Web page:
As you would expect with a production of this size, the technical credits are first class. Cinematographer Nelson Yu (A Touch of Sin) contrasts the lush beauty of rural China with the harsh urban environment of occupied Hong Kong. He has also lensed one of the best images from a Chinese film this year: a beautiful screen moment which seamlessly links the past with the present.
Hui’s regular screen composer Joe Hisaishi literally provides good value with his soundtrack as the best of this music is directly lifted from his score for Hui’s 2006 pic The Postmodern Life of My Aunt.
Our Time Will Come is an excellent film and if you can see it on the big screen it’s an even better experience. But whatever you do, don’t pass up an opportunity to see this movie.
THE STORY OF ANN HUICantonese film director Ann Hui is a major figure in Asian and world cinema. She was an integral part of Hong Kong’s New Wave cinema of the late 1970s and early 80s.
To me, she is a natural film-maker, a point proven by her ability to work successfully in both the commercial and art house spheres. Her movies were sometimes so good they defied genre expectations. It was this type of movie-making which she excelled at.
With her current work in China it will be interesting to see where she goes and what she does in the future. But for the moment, this is an overview of how she got to where she is today.
Ann Hui On-Wah was born in 1947 in Anshan, North Eastern China. Her mother was Japanese and her father Chinese. The family moved to Hong Kong in the mid-1950s, where Hui was first schooled at a Christian College and then attended Hong Kong University. In the early-1970s, Hui studied film-making in the UK at the London Film School. She returned to Hong Kong in the mid-70s and began work in television as a writer-director with the TVB studio. Her documentaries and small screen dramas quickly found favour with viewers and critics. The big screen beckoned…
Her debut feature film was in 1979, titled The Secret, and was a dark, stylish murder mystery starring Taiwanese actress Sylvia Chang. The film attracted critical acclaim, locally and internationally. The Secret was released three months after Tsui Hark’s stunning martial-arts / horror pic The Butterfly Murders. The New Wave had begun to break.Hui’s next two pictures: The Story of Woo Viet (1981) and Boat People (1982) became known as her Refugee films. Both movies tell stories of families fleeing Vietnam for the safe harbour of Hong Kong. They were raw and emotional outsider tales with powerhouse performances from future stars Chow Yun-Fat and Cora Miao. On a surface level they were overtly non-political films, but they sure struck a chord with Hong Kong audiences who made them big commercial successes. Ann Hui was now being seen as the pivotal figure of Hong Kong’s New Wave cinema.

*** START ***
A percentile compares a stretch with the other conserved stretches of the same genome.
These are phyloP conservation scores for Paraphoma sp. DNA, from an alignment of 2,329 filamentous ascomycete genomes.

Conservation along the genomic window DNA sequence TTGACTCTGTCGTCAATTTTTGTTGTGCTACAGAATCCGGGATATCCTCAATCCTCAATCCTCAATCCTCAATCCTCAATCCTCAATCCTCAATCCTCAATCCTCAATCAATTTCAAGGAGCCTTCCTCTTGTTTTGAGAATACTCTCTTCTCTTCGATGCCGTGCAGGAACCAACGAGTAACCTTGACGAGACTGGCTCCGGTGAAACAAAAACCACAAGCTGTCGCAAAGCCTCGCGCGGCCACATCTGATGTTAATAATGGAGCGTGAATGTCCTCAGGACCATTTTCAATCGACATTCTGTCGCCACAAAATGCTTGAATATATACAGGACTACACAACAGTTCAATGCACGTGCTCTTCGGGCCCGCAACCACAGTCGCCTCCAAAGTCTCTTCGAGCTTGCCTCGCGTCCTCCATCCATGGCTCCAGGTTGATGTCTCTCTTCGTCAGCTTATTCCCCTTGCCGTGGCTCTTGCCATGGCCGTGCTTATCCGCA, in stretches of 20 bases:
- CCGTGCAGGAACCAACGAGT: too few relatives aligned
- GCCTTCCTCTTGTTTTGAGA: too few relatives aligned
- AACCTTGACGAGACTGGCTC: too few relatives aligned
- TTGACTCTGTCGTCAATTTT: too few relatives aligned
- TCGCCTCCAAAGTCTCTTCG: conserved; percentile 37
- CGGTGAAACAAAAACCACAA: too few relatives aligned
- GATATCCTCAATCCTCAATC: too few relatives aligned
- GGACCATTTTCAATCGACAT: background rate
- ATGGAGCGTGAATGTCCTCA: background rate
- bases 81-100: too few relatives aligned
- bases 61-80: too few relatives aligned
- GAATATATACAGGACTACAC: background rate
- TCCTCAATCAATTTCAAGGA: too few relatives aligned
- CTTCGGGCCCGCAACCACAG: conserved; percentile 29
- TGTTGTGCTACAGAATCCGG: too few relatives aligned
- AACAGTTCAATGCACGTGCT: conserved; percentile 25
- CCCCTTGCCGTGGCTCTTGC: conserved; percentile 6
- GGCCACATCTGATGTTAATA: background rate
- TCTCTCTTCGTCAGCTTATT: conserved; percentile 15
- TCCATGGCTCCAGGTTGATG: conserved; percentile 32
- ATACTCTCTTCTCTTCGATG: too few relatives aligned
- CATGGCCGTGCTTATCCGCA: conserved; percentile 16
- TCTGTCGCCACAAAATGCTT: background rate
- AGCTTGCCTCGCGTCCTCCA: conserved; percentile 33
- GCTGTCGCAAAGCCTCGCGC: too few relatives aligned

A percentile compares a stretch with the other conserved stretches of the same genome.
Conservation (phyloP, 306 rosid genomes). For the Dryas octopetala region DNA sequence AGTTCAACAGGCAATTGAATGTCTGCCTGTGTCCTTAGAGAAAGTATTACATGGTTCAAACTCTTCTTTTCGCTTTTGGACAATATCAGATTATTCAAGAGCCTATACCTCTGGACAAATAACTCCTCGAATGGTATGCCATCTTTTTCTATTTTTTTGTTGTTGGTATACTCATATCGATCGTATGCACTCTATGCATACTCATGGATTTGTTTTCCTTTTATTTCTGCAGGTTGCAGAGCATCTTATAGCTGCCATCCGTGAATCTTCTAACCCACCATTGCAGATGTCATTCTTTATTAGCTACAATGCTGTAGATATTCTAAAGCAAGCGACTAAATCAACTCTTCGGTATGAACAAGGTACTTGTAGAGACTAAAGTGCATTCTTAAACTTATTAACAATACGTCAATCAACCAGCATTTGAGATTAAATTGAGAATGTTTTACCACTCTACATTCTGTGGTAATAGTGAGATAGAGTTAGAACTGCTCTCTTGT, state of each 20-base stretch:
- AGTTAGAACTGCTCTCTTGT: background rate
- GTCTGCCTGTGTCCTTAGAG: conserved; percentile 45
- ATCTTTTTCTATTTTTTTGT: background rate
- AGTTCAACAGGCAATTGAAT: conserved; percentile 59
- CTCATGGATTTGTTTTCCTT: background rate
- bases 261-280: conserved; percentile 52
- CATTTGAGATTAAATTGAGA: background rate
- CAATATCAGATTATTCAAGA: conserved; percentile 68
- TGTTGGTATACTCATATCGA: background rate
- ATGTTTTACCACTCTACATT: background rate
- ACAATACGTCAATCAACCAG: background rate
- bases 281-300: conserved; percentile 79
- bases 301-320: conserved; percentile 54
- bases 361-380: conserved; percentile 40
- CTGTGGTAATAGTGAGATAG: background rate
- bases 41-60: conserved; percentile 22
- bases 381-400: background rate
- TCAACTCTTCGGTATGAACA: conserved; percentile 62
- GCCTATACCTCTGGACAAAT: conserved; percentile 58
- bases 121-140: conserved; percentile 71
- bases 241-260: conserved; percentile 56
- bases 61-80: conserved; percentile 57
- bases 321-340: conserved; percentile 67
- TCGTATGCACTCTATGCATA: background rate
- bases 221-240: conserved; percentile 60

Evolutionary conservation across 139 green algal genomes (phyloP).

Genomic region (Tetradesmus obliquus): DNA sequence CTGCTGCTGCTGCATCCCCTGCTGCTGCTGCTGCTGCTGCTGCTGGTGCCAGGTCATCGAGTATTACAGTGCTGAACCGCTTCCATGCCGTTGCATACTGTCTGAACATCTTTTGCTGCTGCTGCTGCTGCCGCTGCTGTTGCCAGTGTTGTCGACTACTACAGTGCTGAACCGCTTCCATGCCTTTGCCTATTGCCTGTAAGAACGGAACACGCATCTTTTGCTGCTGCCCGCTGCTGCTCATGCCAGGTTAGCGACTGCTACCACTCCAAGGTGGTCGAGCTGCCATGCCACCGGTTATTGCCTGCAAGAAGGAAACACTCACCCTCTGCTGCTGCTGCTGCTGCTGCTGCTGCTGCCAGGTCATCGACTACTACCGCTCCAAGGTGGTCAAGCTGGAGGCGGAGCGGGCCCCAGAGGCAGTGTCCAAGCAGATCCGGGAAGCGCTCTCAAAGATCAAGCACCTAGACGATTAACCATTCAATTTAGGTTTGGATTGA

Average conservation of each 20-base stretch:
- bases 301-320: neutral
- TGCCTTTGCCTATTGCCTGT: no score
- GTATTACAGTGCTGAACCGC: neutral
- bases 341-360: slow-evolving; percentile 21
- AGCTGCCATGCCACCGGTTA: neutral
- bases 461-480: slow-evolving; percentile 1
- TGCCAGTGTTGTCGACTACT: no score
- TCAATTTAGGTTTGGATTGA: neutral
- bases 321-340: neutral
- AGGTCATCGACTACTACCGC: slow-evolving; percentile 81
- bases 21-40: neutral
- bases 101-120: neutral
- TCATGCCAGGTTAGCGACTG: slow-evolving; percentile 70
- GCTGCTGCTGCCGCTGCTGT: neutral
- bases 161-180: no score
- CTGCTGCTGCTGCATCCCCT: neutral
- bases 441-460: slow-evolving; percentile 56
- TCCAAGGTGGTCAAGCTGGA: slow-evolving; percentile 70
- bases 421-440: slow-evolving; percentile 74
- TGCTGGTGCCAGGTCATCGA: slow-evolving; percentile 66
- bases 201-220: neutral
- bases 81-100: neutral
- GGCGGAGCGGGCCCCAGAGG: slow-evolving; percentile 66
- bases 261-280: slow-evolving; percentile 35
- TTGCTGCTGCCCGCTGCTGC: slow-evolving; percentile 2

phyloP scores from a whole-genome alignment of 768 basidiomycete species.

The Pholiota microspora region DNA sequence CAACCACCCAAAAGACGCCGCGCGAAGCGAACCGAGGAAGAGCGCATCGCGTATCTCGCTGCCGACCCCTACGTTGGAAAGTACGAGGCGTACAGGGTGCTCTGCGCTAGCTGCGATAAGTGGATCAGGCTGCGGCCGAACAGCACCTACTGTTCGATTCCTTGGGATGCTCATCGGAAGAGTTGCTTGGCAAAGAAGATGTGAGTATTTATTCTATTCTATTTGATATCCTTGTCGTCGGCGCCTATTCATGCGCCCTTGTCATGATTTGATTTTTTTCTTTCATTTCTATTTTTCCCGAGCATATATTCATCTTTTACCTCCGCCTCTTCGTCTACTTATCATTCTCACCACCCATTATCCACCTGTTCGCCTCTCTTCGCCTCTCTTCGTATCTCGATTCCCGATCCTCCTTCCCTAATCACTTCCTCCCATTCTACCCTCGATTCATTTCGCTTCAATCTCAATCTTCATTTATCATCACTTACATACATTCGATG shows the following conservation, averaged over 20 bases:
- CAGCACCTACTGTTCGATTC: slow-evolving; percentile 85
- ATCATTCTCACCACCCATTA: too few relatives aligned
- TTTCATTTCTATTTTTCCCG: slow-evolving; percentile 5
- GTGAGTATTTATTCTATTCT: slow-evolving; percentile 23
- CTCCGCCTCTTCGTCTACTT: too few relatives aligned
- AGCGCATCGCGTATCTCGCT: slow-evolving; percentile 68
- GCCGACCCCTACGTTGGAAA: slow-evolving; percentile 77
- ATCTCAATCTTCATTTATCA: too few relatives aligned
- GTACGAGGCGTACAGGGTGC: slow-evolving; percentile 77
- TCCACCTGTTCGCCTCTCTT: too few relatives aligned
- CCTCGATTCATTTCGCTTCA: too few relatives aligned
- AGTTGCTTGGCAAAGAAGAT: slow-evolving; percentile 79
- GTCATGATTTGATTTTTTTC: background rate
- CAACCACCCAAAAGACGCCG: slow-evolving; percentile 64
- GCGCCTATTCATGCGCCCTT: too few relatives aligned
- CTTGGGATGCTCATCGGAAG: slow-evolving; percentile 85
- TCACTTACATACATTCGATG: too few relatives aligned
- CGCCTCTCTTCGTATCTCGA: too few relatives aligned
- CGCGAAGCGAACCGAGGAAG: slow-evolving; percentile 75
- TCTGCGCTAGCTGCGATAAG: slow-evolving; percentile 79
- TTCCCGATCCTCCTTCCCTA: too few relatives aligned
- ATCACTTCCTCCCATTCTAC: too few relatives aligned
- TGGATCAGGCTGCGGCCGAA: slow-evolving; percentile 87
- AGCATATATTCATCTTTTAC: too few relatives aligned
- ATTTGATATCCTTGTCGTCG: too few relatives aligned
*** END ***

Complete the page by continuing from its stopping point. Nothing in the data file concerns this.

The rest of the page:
From the mid-1980s, Hui embraced the Cantonese film industry (as did many of the New Wave film-makers) and made high quality, crowd pleasing genre pics. Some of the best examples of these are: the horror-comedy The Spooky Bunch and a martial-arts double-bill from author Jin Yong, Princess Fragrance and The Romance of the Book and Sword. She well understood the vagaries of the Hong Kong film industry and seemed content to be one of six directors on Swordsman, a big budget martial-arts pic from the late 1980s.
Ann Hui describes her 1990 drama, Song of the Exile, as being “My most personal film”. It tells the story of a fractious relationship between a Japanese mother and her Chinese daughter. Superbly acted by Maggie Cheung as the daughter and Liu Hsiao-Fen as the mother, it is a film about ethnicity and identity, of secrets and lies and lives lived in the shadows of others.
From the mid-1980s, director Hui and her films have been feted by European and American cultural organisations and International Film Festivals (ie. in 2014 she was a judge at the Venice International Film Festival). In Asia, she is a major artistic figure whose work is respected and regularly honoured with awards. Apart from Chinatown audiences, in Australia the cinema of Ann Hui remains unknown.
In the 1990s, Hui moved away from the more commercial projects to smaller budget films with an emphasis on character and story. She directed movies such as Ordinary Heroes, which featured Anthony Wong (Ip Man: The Final Fight) as a controversial Hong Kong priest, and Summer Snow which had Josephine Siao and Roy Chiao as a husband and wife coping with the ravages of dementia. During this period she was making on average one new film a year, a ratio which she maintained well into the early 2000s.
Ann Hui continues to make movies in Hong Kong and in the past decade has been forming strong links with Mainland film companies.Recent Canto productions such as Night and Fog and A Simple Life show she is still a formidable film-making talent. In Night and Fog, which is based on a notorious murder case, Simon Yam (Election) gives a career-defining performance. Under Hui’s skillful direction, Yam explores the light and dark of his afflicted screen character — and the result is film-making of the highest order.
One of my favourite Ann Hui pics is the 2006 Mainland production The Postmodern Life of My Aunt, which was filmed in a chilly Shanghai and starred Siqin Gaowa (The Day the Sun Turned Cold). It tells a bittersweet tale of a university scholar’s fall from grace.
Ann Hui turned seventy this year, and it had been rumoured she was planning to retire after finishing A Simple Life. Two films on from there and she is still going strong. The story continues…